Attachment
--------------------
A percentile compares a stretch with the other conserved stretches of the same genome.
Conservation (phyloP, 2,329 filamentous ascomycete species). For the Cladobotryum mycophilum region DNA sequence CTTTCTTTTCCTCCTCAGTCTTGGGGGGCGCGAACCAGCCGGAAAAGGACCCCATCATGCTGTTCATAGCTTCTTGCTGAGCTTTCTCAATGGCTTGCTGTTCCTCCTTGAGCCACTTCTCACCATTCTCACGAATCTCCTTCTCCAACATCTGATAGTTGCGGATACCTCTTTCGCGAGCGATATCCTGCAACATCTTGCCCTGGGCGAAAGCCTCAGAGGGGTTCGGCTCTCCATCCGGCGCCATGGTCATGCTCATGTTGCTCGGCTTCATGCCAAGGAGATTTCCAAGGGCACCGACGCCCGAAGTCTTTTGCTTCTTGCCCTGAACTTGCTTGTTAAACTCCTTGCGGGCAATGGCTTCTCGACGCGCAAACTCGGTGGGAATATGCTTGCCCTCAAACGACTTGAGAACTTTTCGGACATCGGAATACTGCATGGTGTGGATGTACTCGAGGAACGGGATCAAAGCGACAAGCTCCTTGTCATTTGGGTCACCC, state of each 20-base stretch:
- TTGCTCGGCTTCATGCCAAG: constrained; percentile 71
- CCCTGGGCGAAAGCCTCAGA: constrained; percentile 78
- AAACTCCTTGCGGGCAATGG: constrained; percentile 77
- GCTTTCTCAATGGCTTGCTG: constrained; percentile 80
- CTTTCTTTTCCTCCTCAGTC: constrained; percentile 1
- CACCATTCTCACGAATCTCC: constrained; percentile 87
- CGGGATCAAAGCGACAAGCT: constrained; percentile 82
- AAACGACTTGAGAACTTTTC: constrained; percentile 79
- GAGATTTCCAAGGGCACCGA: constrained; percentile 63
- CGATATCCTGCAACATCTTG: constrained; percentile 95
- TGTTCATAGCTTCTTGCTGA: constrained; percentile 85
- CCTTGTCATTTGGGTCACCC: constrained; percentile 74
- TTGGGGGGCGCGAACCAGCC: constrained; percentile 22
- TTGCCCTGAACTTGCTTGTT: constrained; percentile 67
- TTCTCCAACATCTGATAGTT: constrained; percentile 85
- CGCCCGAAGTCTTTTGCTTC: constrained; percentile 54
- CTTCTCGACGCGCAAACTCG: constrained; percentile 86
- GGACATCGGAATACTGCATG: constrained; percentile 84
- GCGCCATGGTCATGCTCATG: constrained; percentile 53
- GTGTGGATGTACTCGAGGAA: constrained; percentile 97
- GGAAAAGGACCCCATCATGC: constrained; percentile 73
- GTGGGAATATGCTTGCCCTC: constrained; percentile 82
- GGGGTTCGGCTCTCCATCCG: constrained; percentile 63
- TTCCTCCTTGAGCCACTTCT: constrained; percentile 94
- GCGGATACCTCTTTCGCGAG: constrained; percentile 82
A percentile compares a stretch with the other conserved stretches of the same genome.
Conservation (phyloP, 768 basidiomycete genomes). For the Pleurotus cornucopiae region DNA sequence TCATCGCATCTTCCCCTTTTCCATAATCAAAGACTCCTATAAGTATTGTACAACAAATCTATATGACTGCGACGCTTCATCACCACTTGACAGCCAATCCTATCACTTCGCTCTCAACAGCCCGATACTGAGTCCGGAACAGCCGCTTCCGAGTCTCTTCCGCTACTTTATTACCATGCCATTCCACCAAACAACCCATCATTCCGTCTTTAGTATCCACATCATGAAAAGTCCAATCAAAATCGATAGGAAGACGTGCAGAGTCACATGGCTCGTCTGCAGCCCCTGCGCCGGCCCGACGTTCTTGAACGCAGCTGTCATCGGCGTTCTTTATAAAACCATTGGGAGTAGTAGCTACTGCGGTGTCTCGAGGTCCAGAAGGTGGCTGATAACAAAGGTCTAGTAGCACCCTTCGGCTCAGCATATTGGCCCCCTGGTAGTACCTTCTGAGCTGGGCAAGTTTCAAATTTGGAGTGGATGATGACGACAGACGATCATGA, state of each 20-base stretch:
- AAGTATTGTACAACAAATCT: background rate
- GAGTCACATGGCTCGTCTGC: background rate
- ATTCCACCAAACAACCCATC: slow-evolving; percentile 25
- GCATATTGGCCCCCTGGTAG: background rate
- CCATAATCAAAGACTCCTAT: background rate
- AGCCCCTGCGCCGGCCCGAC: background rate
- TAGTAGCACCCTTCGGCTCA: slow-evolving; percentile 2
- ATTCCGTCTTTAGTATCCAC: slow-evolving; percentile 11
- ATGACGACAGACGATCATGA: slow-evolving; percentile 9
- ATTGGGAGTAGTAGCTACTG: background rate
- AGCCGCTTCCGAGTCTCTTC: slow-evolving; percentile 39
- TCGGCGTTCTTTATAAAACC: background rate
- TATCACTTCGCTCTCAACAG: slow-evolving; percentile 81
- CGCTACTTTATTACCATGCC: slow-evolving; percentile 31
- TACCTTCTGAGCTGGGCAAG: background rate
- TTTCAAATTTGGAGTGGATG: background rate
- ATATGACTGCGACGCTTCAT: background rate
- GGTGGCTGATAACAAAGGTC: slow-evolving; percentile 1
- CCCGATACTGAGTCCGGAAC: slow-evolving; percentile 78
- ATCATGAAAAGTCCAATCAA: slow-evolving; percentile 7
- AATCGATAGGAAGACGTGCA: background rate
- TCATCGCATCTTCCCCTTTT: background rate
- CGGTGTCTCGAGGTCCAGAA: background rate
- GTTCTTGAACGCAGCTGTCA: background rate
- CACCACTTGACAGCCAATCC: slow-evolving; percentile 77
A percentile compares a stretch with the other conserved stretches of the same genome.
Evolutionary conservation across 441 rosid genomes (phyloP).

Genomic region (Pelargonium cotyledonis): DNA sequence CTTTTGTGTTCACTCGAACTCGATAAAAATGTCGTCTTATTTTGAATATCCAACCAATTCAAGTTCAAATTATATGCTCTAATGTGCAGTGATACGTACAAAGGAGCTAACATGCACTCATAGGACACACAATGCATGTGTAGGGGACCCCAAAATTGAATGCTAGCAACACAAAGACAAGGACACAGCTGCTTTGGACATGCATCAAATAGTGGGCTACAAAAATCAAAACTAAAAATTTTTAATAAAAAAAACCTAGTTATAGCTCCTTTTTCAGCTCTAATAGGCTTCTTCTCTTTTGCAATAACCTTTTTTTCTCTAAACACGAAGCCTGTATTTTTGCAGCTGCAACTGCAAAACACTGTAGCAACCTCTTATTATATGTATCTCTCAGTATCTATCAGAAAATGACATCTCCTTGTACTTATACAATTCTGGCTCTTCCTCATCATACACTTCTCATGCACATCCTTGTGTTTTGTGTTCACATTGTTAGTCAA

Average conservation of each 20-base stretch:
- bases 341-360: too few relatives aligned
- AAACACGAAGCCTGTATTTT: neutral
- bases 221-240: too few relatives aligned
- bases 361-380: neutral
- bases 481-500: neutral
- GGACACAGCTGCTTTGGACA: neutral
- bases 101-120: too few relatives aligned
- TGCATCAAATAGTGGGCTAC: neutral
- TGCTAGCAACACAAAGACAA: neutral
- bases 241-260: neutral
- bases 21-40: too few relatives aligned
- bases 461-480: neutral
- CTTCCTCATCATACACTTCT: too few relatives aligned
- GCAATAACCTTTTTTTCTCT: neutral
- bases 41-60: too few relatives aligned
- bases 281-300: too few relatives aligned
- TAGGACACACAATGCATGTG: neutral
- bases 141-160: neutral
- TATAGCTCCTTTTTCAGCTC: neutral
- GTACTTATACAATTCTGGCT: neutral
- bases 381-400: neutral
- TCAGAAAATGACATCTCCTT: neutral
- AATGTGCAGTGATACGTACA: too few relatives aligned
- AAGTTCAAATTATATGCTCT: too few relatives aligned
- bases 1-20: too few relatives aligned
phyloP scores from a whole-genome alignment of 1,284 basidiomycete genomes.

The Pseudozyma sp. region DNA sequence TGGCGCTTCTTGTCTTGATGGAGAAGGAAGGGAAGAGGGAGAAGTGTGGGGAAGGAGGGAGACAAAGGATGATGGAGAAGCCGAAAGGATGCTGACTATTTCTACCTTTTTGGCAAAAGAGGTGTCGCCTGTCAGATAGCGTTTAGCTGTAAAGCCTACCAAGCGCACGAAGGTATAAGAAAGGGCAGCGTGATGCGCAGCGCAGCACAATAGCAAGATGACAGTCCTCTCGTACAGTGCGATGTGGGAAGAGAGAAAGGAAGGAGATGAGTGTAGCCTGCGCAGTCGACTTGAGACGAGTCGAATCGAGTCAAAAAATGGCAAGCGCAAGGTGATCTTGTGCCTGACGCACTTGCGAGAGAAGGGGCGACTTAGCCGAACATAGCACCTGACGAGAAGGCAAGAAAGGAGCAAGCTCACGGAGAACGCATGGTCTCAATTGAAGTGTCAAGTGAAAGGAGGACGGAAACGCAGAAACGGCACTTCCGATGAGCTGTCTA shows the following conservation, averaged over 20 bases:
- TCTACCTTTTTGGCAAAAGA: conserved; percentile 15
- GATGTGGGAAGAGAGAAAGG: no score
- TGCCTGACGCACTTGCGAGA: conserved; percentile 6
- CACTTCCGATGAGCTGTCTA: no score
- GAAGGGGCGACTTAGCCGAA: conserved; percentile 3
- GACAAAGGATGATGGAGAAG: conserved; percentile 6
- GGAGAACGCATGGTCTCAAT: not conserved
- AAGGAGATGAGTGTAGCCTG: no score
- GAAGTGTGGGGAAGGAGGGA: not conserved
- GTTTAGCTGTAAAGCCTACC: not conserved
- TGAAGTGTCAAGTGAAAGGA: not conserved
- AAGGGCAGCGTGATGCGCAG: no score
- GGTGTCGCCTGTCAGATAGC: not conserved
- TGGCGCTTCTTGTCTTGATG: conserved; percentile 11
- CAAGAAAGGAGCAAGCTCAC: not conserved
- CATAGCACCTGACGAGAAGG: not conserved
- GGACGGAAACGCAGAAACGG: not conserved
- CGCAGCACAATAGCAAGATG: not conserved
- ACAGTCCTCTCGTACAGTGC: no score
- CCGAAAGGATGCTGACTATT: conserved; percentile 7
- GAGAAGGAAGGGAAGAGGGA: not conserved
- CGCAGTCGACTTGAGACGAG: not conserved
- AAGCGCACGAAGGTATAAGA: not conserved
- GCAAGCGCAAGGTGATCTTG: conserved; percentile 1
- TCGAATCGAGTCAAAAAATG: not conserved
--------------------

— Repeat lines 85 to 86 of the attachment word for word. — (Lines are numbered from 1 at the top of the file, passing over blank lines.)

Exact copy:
The Pseudozyma sp. region DNA sequence TGGCGCTTCTTGTCTTGATGGAGAAGGAAGGGAAGAGGGAGAAGTGTGGGGAAGGAGGGAGACAAAGGATGATGGAGAAGCCGAAAGGATGCTGACTATTTCTACCTTTTTGGCAAAAGAGGTGTCGCCTGTCAGATAGCGTTTAGCTGTAAAGCCTACCAAGCGCACGAAGGTATAAGAAAGGGCAGCGTGATGCGCAGCGCAGCACAATAGCAAGATGACAGTCCTCTCGTACAGTGCGATGTGGGAAGAGAGAAAGGAAGGAGATGAGTGTAGCCTGCGCAGTCGACTTGAGACGAGTCGAATCGAGTCAAAAAATGGCAAGCGCAAGGTGATCTTGTGCCTGACGCACTTGCGAGAGAAGGGGCGACTTAGCCGAACATAGCACCTGACGAGAAGGCAAGAAAGGAGCAAGCTCACGGAGAACGCATGGTCTCAATTGAAGTGTCAAGTGAAAGGAGGACGGAAACGCAGAAACGGCACTTCCGATGAGCTGTCTA shows the following conservation, averaged over 20 bases:
- TCTACCTTTTTGGCAAAAGA: conserved; percentile 15